Baltic Sea jellyfish keeps researchers in Sweden guessing

AFP/The Local
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Baltic Sea jellyfish keeps researchers in Sweden guessing

Marine biologists in Sweden remain puzzled by a species of jellyfish newly discovered in the Baltic Sea which they first feared was a harmful invasive species.


"It has previously been feared that the invasive jellyfish that disrupted marine ecosystems in the Black Sea had arrived in the Baltic Sea," Stockholm University said in a statement issued Thursday.

But researchers at the university studying the spread of the American pseudo-jellyfish "have found that their tests showed it was a completely different species never before seen in the waters of the Baltic."

Researchers raised the alarm in 2007 when they reported the appearance of Mnemiopsis, an animal that measures about 10 centimetres and is not technically a jellyfish but has a gelatinous and translucent appearance.

It is not harmful to humans.

The species had never before been seen as far north in Europe and it was feared it could change the region's entire ecosystem.

"We were surprised, to say the least, when genetic tests showed that all samples contained Mertensia, a completely different species," Elena Gorokhova at the university's department of system ecology said.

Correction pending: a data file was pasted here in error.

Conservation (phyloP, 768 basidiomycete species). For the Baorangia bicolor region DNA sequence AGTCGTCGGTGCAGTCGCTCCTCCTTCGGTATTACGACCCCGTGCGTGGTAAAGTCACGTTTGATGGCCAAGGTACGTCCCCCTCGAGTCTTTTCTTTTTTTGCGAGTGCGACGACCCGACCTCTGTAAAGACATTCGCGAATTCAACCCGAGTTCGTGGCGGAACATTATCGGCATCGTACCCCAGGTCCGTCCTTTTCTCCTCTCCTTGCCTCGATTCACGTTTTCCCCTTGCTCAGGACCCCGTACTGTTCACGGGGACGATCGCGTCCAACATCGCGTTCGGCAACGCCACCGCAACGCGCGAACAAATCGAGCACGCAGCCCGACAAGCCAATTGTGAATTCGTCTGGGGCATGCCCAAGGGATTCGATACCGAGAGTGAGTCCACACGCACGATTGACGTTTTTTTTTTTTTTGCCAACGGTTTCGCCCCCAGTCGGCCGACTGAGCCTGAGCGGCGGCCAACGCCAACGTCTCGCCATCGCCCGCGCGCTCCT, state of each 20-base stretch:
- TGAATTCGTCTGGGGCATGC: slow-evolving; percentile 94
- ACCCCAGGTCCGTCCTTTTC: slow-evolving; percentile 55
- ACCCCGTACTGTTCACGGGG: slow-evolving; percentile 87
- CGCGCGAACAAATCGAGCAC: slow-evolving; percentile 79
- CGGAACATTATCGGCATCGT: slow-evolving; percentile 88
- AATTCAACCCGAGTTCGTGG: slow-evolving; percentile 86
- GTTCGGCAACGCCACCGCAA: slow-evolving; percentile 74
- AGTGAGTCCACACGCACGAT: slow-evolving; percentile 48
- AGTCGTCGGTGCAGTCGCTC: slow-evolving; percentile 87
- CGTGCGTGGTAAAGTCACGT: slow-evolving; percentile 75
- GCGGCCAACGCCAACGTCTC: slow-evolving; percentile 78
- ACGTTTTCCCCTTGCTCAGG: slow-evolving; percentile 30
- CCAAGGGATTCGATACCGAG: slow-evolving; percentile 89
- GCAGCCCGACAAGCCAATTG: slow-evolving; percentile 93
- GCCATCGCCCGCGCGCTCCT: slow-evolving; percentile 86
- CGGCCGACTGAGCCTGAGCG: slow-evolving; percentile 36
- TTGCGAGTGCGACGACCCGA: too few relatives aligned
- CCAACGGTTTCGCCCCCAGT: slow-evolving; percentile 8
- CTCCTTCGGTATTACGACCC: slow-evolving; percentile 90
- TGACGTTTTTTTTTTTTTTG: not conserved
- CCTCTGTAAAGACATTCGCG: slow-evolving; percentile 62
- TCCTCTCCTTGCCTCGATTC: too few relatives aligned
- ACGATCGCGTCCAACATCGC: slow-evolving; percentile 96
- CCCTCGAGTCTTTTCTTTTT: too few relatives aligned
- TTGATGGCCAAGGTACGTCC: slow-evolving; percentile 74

"The Mertensia jellyfish has never before been observed in the Baltic Sea, but since it is a very well-spread Arctic species, it has probably been here for a while," she said.

She said the morphology of the two species may have confused researchers.

The main fear concerning the Mnemiopsis species was that it devours the plankton that fish eat, and could therefore affect the whole food chain in the Baltic.

The species also has the capacity to reproduce quickly -- it is hermaphroditic and can self-fertilize -- and is also very resistant.

Researchers initially believed that the Mnemiopsis had spread north on board ships that travelled to Sweden from the Netherlands.

"The good news is that it seems as though the American pseudo-jellyfish has not travelled as far as the Baltic Sea, as previously feared," Gorokhova said.


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